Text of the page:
conclusions which have been arrived at more by prejudice than by due
It would seem reasonably clear, however, that this danger attaches not
only to local authority inquiries, but also to Tribunals of Inquiry, where
the possibility of appealing against findings of fact was ruled out
following the recommendation of Lord Salmon. (Lord Salmon took the view
that a Tribunal of Inquiry was an instrument of government and that as
such it would be ineffectual if its findings were not seen as having
It is highly unlikely that the hearings presided over, and the reports
compiled by Lord Widgery for the first Bloody Sunday inquiry, and by Sir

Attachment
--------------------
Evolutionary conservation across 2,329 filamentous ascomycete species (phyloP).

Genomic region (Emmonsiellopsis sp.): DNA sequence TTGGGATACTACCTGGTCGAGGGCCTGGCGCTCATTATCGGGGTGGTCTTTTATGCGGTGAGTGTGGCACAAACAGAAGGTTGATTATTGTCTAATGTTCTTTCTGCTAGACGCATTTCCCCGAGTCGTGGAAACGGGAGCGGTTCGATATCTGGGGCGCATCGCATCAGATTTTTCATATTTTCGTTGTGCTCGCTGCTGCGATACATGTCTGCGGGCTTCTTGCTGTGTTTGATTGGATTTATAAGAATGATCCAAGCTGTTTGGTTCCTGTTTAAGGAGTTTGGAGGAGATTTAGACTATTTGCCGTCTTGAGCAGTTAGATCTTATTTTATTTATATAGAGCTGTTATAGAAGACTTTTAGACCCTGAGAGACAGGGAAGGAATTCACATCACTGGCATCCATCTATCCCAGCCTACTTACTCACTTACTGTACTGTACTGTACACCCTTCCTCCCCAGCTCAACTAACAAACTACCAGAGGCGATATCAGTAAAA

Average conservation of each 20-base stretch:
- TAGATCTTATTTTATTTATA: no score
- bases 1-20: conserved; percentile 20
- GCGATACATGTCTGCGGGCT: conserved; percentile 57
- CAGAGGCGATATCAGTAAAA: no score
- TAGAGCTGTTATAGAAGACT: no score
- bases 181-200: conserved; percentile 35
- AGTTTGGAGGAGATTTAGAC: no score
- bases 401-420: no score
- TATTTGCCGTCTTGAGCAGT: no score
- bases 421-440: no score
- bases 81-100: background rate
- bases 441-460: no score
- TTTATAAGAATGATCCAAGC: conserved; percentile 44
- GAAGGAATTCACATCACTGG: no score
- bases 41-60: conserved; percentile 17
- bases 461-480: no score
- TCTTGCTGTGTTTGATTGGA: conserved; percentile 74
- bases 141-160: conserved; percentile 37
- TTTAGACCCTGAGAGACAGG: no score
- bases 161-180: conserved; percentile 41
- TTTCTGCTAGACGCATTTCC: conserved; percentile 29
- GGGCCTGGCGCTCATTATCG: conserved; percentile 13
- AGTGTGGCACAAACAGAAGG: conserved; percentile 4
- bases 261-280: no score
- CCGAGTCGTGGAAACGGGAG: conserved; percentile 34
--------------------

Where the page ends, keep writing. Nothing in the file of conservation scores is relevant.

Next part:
Ronald Waterhouse for the North Wales Tribunal, would ever have taken the
form they did had the two chairmen believed that the conduct and
conclusions of their Tribunals might eventually have been scrutinised by a
IN THE ABSENCE OF such scrutiny by a court
, some independent examination by a writer is perhaps the best
alternative. A year or so ago I planned to bring out a small book about
the North Wales Tribunal. For various reasons this book will not now be
appearing. But to mark this third anniversary of the publication of the
Waterhouse report I have put online some substantial extracts from the
long essay which was to form the basis of the book. For these extracts,
It is a matter of some interest that, as this critique of the Waterhouse
it is reported that Newcastle City Council is making strenuous,